FAME Review: Katrin - Frail to Fearless
Katrin - Frail to Fearless

Frail to Fearless


Available from Katrin's online store.

A review written for the Folk & Acoustic Music Exchange
by Mark S. Tucker

Katrin Roush, otherwise known just as Katrin, is a rock singer on the mellow side who has atracted quite a few top pro's in admiration of her work, people like Jarry Marotta, who's played with damn near half the rockers on Earth; Tony Levin, who's played with even more and a lotta jazzbos besides; Bill Dillon (Sheryl Crow, King Crimson, Paul McCartney, etc.); and even John Sebastian (Lovin' Spoonful), popping in for a bit of guitar and harmonica in Dreams (which opens with Born Under a Bad Sign 's main riff). From a start as a busker in the streets of Boston, she's developed a smooth and flowing singing voice that at times is reminiscent of Katrina (& the Wave), Carole King, mannered wailers, Laura Nyro, and a number of others but is fairly distinctive on her own.

Marotta's production is smooth and flawless, making the disc a great candidate for mainstream exposure, but that's also a part of its problem: it's a little too flawless and tends to have neither highs nor lows, narrowbanding, though the energy is quite nice. More is probably the prime cut of the selection, a track that takes on a slightly more progressive slant (hey, there are members of King Crimson and Peter Gabriel's band throughout the CD!), allowing Katrin to cut loose, shaking up the relative placidity of the disc. Were there more of that, this would be a much different release…and a much different review. As is, though, Frail to Fearless is pretty, soulful to a certain degree, and, as noted, mannered but needs to re-think its premises. And the lyrics could use a bit more depth as well.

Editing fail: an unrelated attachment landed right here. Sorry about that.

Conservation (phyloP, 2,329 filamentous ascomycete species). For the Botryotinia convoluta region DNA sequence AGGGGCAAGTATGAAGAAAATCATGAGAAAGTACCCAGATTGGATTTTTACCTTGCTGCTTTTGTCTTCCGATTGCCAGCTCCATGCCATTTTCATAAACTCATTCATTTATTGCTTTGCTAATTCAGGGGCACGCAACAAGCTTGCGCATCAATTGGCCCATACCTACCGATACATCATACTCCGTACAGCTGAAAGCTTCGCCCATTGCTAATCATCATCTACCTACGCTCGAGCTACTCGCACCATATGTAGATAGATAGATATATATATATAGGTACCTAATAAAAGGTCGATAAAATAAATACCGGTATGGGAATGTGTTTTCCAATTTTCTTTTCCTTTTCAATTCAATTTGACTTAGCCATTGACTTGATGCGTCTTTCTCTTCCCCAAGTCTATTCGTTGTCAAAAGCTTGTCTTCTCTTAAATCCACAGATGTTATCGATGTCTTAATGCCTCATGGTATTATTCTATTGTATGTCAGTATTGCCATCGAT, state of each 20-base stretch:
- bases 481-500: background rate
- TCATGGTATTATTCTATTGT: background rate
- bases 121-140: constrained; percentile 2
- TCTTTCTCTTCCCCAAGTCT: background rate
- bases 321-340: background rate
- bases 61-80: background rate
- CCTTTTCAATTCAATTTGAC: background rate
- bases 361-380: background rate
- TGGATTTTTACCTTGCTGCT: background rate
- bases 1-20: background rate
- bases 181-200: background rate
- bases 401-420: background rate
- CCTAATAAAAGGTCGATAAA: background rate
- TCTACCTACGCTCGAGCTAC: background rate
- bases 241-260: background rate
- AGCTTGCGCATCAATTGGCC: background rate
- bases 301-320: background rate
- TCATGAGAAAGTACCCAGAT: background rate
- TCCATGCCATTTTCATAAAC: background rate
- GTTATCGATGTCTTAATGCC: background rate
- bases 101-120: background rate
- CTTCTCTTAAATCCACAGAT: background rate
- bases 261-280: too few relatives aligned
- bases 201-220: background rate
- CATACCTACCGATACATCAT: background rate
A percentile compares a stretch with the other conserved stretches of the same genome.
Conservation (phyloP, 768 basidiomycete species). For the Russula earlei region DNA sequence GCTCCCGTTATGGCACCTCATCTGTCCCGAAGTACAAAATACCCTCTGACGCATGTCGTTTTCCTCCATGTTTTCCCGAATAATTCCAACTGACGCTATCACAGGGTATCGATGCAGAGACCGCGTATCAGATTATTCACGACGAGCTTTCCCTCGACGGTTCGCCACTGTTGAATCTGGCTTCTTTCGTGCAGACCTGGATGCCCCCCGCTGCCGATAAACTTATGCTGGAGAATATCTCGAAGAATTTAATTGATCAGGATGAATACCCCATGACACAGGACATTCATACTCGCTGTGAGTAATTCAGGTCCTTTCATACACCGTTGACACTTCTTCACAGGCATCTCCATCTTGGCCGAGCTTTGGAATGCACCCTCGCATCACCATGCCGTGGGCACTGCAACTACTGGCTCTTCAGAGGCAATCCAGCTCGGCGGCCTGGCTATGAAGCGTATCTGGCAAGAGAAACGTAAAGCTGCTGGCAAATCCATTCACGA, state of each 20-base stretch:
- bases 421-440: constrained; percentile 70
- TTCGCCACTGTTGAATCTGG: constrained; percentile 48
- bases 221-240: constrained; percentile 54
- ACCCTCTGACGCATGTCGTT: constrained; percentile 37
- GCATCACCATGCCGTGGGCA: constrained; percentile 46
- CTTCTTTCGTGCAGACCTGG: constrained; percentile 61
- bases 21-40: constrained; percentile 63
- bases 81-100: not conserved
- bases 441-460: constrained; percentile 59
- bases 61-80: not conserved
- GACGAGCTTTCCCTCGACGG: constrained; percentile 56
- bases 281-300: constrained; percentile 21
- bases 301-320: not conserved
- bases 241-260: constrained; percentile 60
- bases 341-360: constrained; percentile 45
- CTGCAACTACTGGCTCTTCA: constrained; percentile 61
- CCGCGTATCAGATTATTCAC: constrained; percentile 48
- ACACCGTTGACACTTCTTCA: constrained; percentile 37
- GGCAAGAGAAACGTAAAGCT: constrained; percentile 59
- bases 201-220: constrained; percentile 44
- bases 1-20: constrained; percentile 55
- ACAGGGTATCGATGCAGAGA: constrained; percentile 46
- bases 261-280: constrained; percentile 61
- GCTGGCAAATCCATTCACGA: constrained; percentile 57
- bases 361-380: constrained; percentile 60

Track List:

  • Home
  • Enough
  • Far Away
  • Breeze
  • More
  • Ivy
  • Cobblestones
  • Dreams
  • Blame
  • That's the Way
All songs written by Katrin Roush except
Cobblestones (Roush / Marotta) and That's the Way (Led Zeppelin).

Edited by: David N. Pyles

Copyright 2012, Peterborough Folk Music Society.
This review may be reprinted with prior permission and attribution.
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